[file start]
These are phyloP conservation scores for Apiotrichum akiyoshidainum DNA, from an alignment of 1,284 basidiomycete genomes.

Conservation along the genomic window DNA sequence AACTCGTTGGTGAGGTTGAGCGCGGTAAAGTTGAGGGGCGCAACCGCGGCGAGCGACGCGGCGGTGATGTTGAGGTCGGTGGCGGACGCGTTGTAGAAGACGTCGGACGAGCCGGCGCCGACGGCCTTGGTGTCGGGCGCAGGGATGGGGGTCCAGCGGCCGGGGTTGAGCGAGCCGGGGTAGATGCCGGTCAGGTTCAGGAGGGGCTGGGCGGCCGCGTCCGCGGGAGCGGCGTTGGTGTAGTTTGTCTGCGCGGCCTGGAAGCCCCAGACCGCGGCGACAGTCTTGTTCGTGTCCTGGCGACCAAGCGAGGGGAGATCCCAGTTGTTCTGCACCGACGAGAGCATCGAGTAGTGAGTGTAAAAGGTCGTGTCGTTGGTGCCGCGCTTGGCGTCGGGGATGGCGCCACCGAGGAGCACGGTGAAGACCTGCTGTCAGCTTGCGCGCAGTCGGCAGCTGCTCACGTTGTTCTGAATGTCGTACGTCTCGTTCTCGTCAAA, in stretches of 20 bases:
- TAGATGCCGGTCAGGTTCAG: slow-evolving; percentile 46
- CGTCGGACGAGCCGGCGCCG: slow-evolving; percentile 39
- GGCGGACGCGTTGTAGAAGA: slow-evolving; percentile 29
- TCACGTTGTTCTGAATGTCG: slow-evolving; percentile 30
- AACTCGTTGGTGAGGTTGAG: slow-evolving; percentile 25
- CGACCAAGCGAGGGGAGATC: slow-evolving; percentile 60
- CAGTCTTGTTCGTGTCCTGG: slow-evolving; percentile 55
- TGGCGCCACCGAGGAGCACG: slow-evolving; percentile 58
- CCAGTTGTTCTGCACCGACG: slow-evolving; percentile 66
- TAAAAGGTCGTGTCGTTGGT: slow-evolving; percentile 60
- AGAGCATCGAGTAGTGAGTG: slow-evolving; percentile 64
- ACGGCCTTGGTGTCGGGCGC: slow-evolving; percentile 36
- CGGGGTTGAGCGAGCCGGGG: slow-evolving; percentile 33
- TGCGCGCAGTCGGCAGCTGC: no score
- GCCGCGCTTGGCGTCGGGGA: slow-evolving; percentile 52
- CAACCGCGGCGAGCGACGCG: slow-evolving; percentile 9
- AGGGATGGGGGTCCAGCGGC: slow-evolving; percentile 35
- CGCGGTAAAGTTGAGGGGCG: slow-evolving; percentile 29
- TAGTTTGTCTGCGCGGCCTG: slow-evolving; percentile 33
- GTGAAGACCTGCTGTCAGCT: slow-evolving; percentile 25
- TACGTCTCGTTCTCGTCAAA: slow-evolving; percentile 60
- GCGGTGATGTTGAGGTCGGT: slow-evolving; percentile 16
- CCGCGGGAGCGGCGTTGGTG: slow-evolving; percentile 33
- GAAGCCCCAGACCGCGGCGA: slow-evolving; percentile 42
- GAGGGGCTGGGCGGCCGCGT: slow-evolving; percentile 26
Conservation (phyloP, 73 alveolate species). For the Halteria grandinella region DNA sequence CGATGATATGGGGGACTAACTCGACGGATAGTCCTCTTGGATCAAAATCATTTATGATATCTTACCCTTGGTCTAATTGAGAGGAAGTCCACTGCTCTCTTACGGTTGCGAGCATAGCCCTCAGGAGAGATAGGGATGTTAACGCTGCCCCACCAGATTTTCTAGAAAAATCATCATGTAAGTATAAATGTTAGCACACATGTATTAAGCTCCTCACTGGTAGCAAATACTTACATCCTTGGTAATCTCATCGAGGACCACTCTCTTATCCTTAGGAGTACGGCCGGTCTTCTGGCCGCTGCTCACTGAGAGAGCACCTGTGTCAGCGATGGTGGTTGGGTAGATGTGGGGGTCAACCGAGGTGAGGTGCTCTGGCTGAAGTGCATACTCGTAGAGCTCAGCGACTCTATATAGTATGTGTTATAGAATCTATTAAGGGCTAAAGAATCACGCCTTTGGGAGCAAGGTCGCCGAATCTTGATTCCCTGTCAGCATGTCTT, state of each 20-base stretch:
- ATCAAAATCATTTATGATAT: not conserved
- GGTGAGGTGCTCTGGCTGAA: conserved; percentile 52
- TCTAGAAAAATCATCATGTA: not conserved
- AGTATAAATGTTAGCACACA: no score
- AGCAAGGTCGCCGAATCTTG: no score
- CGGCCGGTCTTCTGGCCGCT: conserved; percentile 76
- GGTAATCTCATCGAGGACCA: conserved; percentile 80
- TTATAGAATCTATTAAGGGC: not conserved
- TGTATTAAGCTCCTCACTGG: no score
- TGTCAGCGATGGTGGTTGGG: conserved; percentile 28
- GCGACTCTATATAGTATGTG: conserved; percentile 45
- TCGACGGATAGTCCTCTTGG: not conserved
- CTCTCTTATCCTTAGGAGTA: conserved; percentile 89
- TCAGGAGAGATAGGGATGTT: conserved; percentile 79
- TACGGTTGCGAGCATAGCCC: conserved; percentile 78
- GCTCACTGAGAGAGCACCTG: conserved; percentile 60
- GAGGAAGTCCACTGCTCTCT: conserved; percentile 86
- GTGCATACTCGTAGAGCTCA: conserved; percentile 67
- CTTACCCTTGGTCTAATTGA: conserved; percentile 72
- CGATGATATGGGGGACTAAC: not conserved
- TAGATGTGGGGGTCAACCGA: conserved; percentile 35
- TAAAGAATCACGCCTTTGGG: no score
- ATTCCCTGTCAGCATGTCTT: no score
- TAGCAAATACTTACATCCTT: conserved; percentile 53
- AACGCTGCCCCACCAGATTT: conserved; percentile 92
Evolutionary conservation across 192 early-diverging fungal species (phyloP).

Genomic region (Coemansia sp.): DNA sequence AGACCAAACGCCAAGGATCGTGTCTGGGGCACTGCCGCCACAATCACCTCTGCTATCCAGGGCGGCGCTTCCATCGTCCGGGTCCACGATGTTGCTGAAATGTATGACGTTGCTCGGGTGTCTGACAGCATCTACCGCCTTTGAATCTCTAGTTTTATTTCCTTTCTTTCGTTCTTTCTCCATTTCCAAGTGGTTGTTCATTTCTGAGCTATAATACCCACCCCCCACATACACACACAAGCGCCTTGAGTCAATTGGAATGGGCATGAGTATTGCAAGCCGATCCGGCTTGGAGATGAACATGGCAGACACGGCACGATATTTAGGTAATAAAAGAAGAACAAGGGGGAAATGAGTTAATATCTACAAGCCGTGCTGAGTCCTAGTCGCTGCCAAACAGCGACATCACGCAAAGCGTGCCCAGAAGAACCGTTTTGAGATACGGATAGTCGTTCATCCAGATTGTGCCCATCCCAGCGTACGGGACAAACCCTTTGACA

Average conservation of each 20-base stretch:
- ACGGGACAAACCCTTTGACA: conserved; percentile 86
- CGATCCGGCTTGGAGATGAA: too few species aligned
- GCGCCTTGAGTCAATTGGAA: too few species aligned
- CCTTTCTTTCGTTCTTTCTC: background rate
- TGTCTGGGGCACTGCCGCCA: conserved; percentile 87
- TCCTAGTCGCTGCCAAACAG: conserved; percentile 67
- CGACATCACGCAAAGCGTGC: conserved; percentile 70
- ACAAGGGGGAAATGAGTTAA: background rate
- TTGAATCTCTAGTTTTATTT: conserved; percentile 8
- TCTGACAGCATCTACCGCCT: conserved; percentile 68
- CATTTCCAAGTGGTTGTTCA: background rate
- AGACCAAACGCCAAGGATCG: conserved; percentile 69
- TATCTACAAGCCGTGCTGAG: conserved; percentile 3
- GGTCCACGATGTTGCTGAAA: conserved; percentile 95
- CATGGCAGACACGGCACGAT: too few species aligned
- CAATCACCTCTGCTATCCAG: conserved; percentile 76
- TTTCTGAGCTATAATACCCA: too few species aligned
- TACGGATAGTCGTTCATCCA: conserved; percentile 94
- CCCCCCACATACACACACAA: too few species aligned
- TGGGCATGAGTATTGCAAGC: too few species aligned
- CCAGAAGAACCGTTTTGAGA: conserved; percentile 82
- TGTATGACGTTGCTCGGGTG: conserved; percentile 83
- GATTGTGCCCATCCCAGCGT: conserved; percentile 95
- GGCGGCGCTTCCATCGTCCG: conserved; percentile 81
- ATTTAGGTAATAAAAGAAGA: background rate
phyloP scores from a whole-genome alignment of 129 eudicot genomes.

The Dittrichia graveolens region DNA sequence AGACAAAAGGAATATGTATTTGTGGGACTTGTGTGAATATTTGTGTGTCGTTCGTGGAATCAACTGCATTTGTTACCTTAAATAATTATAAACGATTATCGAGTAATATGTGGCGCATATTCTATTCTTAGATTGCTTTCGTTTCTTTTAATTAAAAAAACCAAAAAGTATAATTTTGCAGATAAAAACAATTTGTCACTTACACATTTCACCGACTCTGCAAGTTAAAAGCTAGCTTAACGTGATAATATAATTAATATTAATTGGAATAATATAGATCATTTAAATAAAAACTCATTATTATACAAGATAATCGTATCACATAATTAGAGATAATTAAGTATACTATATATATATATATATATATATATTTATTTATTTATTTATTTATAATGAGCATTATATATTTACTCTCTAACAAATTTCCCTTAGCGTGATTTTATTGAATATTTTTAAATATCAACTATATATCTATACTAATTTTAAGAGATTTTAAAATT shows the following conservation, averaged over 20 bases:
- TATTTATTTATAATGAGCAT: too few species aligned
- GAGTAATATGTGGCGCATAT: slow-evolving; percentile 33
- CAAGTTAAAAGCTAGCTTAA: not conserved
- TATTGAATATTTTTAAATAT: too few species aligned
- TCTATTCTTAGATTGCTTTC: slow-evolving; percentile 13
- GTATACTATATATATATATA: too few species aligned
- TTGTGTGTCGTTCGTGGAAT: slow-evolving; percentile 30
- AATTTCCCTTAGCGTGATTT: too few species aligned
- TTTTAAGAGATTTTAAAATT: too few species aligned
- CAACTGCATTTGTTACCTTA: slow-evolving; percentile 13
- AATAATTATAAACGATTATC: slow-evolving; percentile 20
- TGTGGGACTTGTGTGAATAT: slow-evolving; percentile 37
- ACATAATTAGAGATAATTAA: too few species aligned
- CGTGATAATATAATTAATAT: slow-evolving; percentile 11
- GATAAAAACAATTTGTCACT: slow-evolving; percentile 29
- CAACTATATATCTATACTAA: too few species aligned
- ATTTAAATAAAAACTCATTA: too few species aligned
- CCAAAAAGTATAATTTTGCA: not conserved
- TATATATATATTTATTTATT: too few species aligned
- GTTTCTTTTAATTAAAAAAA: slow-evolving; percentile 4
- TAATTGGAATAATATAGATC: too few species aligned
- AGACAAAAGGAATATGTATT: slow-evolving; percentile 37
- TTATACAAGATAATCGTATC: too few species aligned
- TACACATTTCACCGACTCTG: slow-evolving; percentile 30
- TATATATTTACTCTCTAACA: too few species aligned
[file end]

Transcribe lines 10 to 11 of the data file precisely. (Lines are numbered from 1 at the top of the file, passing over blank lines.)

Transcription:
- TGGCGCCACCGAGGAGCACG: slow-evolving; percentile 58
- CCAGTTGTTCTGCACCGACG: slow-evolving; percentile 66